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Miller, Gifford H  INSTAAR.
Geirsdottir, Aslaug  University of Iceland.

Subtle shifts in either atmospheric or oceanic circulation produce strong changes in the terrestrial environment of Iceland. Despite the large amplitude of climate change expected for Iceland during the Holocene, and numerous large ice caps that would respond to these changes, there are no complete records of terrestrial environmental change for the Holocene of Iceland, and the status of Icelandic glaciers in the early Holocene remains debated. It is not known whether Iceland’s large ice caps disappeared in the early Holocene, and if they did, when they re-grew. To answer these questions, four continuous cores were recovered in Summer 2003 from a deep, high-sedimentation-rate lake basin (Hvítárvatn), selected because the sediments were expected to provide high-resolution, quantitative evidence of environmental change over the past 10 ka.

Hvítárvatn is a glacier dominated lake located on the eastern margin of Langjökull Ice Cap in central-western Iceland. The Hvítárvatn cores have three major periods: a glacially dominated lake system (LIA), an early neoglacial period that is still influenced by Langjökull Ice Cap, and the thermal optimum with no apparent glacial signal in the sediments and a high organic content. Preliminary studies of these sediments revealed distinctive varve and diatom assemblages that reflect these broad changes. In progress is a detailed varve and diatom study to test if the early Holocene summer insolation maximum was sufficient to completely melt Iceland’s large ice caps and to capture a sub-decadal record of late Holocene climate variability. Icelandic lakes are particularly well suited to answer these questions because: 1) Glacial erosion and soft bedrock result in high lacustrine sedimentation rates, 2) Diagnostic tephras of known age aid the geochronology. Iceland’s sensitivity to changes in North Atlantic circulation is expected to produce clear signals in key environmental proxies (diatoms, varve thickness) preserved in lacustrine sequences, and 4) Ice-cap profiles are relatively flat; consequently, small changes in the equilibrium line altitude (ELA) result in large changes in accumulation area. Hence, large changes in ice-sheet margins during the Holocene are likely, and these will impact sedimentation in glacier-dominated lakes and the diatom assemblages at those times.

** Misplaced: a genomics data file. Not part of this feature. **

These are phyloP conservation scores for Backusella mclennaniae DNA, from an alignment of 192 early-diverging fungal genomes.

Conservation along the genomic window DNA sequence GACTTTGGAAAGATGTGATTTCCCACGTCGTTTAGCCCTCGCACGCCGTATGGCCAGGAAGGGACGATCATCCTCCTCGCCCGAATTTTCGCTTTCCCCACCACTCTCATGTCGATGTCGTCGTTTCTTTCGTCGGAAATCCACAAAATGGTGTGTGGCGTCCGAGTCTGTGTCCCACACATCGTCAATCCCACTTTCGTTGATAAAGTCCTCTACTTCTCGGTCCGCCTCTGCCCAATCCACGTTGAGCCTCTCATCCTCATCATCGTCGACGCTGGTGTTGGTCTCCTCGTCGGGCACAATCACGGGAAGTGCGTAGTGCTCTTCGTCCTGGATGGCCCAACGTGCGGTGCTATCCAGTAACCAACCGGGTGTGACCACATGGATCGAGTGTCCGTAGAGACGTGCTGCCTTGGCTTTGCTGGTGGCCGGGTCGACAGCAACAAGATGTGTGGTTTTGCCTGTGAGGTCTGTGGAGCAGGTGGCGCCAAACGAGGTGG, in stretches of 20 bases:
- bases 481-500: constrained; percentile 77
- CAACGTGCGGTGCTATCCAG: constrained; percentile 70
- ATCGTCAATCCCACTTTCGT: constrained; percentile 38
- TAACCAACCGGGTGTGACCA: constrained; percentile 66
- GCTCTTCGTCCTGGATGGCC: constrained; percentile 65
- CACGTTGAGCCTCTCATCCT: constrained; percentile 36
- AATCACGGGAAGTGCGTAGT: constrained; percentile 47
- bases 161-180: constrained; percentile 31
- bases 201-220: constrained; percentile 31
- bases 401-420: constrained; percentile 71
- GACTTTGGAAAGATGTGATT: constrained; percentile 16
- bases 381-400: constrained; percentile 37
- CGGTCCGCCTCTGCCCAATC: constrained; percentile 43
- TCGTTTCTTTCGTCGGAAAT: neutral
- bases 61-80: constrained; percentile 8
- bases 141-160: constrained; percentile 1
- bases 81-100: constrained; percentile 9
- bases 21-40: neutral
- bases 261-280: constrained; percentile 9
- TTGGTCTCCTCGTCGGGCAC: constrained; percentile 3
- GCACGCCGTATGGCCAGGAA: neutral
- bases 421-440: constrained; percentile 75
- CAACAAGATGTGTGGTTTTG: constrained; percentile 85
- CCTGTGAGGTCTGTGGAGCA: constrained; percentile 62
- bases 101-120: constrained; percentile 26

Smear slides revealed the presence of large concentrations of diatoms. The presence of such a plentiful number of diatoms throughout the cores was a surprise, as the silt-laden nature of the glacial lake was a deterrent to the presence of almost any other form of life (TOC<0.3%). Further study revealed the uppermost 3 to 4 m of all Hvítárvatn cores display sediment characteristics of a glacially dominated lake system. These sediments have large packages of ice-rafted detritus (IRD) and have thick annually laminated varves with white clay caps representing the winter layer when ice cover allowed the fine clay particles to settle out. The diatom assemblages here are dominated by planktonic, silica-demanding taxa that suggest a high dissolved silica and turbid water environment that would be consistent with high fluxes of glacial flour. Deeper in the cores are what are likely early Neoglacial sediment, deposited when Langjökull Ice Cap was active, but outlet glaciers were not in contact with the lake. The varves are predominantly gray in color with much thinner clay caps, and there is very little IRD. The diatom assemblage resembles the uppermost sediments, but a much closer look at the diatoms is necessary in order to qualify the differences. The bottom 1 m of sediment shows a change in the sedimentation of the cores. The sediments are lightly stratified with no evidence of varves or clay caps. There is a much higher organic component to this part of the core, with diatoms comprising a large portion of the sediments. The diatom assemblage here is a diverse suite of taxa dominated by benthic diatoms suggesting clear water with long growing seasons likely found in an environment with warmer summers than present and with no glacial erosion occurring. We believe these lowermost sediments were deposited during the Holocene Thermal Maximum when Iceland’s ice caps completely disappeared. However, we need to prove this and believe that diatoms and an in depth varve study hold the key. To test the sensitivity of the glacial lake to climate parameters, the uppermost 50 years of varves will be compared to instrumental records from a nearby weather station. This work is currently in progress.

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